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Going after the smugglers

Publication Date : 31-07-2012

 

The seizure last week of nearly 500-million peso (US$11.9 million)  worth of smuggled rice abandoned at the Subic free port was a big boost to the Philippine government’s war on economic crimes. But the size of the haul—430,000 50-kilo sacks of rice in about 1,000 containers—also showed how big and brazen smuggling has become.

There is no gainsaying smuggling’s enormous impact on the Philippine economy. Estimates of the potential revenues government loses yearly because of this atrocious crime range from a low of 90 billion pesos to a high of 200 billion pesos. This is money that could go a long way in combating poverty and financing the construction and maintenance of thousands of school buildings, hospitals, roads and bridges.

The Federation of Philippine Industries (FPI), citing records of the International Monetary Fund, noted that total exports to the Philippines between 2002 and 2007 amounted to $284.7 billion, but the Bureau of Customs’ records showed only $195.01 billion. From these figures, foregone revenues in pesos from the 12-per cent value-added tax (VAT) and from an average 5-per cent tariff were estimated at 127.08 billion pesos.

Two fairly recent incidents illustrate how nothing seems to happen in high-profile smuggling cases. The first involved the disappearance in transit of some 600 containers carrying taxable goods from the Manila International Container Port to the Batangas port in the middle of last year. This resulted in the loss of 230 million pesos in potential government revenues. Some legislators claimed that most of the items were diverted to Puregold, the retail chain of businessman Lucio Co, and other retail stores without payment of the necessary duties. Puregold strongly denied the allegation. We have heard nothing about this case since then.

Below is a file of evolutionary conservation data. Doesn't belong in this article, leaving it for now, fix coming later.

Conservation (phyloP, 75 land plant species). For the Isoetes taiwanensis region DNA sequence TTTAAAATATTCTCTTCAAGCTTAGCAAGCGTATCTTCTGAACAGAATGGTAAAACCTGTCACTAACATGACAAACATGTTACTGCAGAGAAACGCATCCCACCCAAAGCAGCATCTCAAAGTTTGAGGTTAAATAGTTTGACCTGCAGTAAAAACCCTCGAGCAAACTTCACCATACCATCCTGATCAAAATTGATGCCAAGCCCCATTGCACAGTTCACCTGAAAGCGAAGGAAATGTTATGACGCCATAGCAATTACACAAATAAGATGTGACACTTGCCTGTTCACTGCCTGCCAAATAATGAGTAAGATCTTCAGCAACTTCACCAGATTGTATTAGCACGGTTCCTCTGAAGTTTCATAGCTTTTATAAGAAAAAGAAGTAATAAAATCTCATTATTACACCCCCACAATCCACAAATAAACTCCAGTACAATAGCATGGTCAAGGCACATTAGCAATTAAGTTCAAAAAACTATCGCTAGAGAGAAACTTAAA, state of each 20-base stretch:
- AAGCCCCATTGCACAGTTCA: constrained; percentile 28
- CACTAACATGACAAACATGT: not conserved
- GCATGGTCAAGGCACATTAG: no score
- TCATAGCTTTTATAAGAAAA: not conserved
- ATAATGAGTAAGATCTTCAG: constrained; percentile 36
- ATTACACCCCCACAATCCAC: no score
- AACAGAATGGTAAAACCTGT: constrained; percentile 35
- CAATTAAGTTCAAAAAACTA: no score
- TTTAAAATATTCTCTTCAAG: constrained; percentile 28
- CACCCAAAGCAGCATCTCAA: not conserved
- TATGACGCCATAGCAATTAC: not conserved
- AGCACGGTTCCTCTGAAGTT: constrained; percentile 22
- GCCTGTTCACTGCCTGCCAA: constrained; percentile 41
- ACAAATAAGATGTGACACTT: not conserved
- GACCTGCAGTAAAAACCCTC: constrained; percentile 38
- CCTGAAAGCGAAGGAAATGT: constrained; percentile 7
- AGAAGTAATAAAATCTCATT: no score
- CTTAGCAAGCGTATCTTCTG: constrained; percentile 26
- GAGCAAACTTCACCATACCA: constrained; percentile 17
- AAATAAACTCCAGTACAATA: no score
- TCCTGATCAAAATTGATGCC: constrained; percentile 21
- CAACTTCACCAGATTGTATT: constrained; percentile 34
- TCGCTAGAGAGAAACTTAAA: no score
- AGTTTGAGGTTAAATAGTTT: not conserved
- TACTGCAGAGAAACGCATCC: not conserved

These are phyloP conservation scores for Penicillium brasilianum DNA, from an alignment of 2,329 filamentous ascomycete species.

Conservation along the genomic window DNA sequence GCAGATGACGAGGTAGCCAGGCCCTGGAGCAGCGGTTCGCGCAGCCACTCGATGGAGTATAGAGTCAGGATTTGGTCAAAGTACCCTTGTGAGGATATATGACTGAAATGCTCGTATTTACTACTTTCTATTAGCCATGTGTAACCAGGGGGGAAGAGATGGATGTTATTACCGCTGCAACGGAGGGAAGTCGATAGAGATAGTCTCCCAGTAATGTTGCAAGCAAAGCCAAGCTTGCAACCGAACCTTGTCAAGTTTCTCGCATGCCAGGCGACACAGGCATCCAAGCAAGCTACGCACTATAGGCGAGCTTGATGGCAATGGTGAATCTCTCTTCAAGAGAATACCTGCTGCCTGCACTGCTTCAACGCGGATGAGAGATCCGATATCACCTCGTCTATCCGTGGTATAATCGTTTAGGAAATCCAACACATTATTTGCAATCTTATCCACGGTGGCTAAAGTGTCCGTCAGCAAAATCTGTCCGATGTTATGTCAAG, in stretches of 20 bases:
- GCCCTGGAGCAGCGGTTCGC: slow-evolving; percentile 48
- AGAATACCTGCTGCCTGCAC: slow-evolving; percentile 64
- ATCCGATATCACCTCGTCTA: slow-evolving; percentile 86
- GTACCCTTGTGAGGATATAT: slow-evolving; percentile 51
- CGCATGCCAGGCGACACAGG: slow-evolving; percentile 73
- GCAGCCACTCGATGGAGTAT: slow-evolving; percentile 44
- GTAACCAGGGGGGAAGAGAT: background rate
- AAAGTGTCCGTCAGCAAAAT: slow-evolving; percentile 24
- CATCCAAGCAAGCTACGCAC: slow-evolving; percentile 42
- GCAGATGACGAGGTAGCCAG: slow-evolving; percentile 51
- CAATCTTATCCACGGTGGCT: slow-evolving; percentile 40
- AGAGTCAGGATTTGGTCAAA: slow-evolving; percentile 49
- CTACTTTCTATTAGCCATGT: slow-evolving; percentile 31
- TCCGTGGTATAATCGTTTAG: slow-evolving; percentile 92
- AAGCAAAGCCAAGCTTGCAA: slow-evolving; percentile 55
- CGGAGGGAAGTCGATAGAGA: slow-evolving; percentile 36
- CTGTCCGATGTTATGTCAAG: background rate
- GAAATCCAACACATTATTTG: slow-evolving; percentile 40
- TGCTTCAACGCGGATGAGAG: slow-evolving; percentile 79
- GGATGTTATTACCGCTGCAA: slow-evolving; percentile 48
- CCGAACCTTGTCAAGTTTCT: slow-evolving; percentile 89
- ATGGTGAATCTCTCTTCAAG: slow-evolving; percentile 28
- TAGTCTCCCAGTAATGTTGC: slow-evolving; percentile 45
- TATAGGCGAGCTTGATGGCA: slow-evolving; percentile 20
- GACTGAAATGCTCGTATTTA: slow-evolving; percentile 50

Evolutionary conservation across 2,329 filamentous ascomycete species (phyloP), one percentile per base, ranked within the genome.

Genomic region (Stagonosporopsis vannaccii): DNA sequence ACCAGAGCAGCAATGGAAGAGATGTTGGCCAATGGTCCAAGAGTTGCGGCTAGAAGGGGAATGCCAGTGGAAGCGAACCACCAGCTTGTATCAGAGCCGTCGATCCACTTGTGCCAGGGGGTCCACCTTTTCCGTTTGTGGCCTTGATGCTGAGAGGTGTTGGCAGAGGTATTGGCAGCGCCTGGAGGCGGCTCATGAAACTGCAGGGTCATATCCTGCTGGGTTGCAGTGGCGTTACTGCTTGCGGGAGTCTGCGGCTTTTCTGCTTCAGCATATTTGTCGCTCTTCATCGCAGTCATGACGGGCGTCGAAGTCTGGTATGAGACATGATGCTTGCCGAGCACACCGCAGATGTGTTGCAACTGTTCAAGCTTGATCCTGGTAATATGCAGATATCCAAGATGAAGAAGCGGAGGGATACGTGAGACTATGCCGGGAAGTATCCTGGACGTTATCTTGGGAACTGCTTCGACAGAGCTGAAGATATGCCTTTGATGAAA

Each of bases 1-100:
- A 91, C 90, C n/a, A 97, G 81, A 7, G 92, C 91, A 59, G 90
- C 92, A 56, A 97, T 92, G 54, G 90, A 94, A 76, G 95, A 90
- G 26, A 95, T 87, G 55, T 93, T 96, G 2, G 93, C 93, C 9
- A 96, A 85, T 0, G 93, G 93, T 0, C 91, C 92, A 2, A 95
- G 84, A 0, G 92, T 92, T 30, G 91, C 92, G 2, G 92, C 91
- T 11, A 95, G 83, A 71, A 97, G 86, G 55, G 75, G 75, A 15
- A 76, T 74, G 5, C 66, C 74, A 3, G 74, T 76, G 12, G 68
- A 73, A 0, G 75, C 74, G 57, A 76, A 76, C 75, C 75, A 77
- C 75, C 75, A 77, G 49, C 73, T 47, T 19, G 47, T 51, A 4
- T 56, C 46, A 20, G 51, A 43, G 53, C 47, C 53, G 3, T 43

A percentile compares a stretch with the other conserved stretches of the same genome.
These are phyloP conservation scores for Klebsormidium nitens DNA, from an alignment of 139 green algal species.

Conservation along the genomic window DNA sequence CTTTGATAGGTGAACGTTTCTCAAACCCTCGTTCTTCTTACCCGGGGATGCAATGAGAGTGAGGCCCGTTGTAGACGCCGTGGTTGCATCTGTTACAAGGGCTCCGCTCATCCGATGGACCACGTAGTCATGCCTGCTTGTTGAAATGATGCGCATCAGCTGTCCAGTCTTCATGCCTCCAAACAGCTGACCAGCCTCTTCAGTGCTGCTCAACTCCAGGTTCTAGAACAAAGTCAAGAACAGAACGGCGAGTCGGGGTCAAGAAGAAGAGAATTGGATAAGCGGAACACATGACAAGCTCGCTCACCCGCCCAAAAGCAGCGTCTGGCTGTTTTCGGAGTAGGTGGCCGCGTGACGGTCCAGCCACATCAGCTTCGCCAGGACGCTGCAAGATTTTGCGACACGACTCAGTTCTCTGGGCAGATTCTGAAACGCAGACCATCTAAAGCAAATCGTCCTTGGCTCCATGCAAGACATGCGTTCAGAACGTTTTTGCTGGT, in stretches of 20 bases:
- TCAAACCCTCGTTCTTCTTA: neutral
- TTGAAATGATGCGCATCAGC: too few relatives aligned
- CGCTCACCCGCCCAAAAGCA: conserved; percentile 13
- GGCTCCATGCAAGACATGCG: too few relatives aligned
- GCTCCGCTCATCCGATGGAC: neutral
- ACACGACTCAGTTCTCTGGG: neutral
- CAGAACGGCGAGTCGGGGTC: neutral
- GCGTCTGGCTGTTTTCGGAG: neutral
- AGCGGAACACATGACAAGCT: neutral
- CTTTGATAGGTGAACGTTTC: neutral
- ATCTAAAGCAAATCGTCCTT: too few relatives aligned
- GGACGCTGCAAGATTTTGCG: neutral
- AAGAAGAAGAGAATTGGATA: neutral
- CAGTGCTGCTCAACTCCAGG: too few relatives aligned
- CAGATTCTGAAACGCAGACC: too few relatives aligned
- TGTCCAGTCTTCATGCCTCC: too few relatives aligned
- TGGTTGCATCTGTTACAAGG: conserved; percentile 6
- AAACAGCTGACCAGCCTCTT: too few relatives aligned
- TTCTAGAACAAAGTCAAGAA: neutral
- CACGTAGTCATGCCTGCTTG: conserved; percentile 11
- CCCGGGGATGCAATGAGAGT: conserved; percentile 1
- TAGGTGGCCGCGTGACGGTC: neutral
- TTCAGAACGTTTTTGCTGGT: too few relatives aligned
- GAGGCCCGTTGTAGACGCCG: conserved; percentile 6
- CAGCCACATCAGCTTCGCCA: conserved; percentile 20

The second involved the misdeclaration of imported products to avoid payment of the correct taxes. A case in point: The Swine Development Council (SDC) raised issue on the disparity between Canada’s pork exports to the Philippines in 2011 and the Philippines’ pork imports that same year. Citing data from the United Nations Commodity Trade Statistics, SDC said Canada shipped 29.69 million kilos of pork belly to Manila, but Philippine import records only showed 13.99 million kilos. SDC further noted that UN Comtrade data showed that Canada shipped 3.28 million kilos of pork offal (low-grade meat and animal parts like innards), but Philippine records showed 12.8 million kilos.

This clearly indicated that shipments of imported pork belly from Canada were passed off as pork offal to take advantage of the very low 5-per cent tariff on offal as against the 40-per cent tariff on pork belly. Again, nothing much happened since then.

It’s not that the Aquino administration is letting smuggling go on. Its Run-After-The-Smugglers (RATS) campaign has seen the filing of 37 cases since former congressman Rufino Biazon was named Customs commissioner in September last year. Prior to this, RATS had filed 44 smuggling cases before the Department of Justice.

The problem, however, is the lack of drive to prosecute big-time smugglers. Former Customs Commissioner Angelito Alvarez was even quoted as saying that it was hard to pin down smugglers legally because, always, no paper trail would lead to them.

Yet there are a hundred other ways to control this economic malady. Just ask FPI president Jesus Arranza, an antismuggling crusader for decades. His group has long forwarded to the government a list of measures—some easy, some a little difficult to do—to combat smuggling.

Broadly, FPI is pushing the government to create an Anti-Smuggling Commission composed of the departments of finance, agriculture, trade and industry, together with other government agencies and private sector representatives. FPI also suggests that smuggling be classified as “economic sabotage” carrying the penalties under the plunder law.

The group is also asking that industries be given access to Customs documents like inward foreign manifests to enable its members to effectively detect misdeclared or misclassified shipments, and to alert the appropriate customs personnel on time.

It has proposed as well that X-ray machines be installed in the country’s international seaports and airports to screen cargo vans and serve as significant deterrents to smuggling.

But the most crucial thing for the government to do is think of ways to stop the connivance between customs personnel and smugglers. The shameless smuggling of rice through the Subic free port presents the government with another opportunity to work on realising this goal—starting with an honest-to-goodness investigation.

*1 dollar = 41.8 pesos

 

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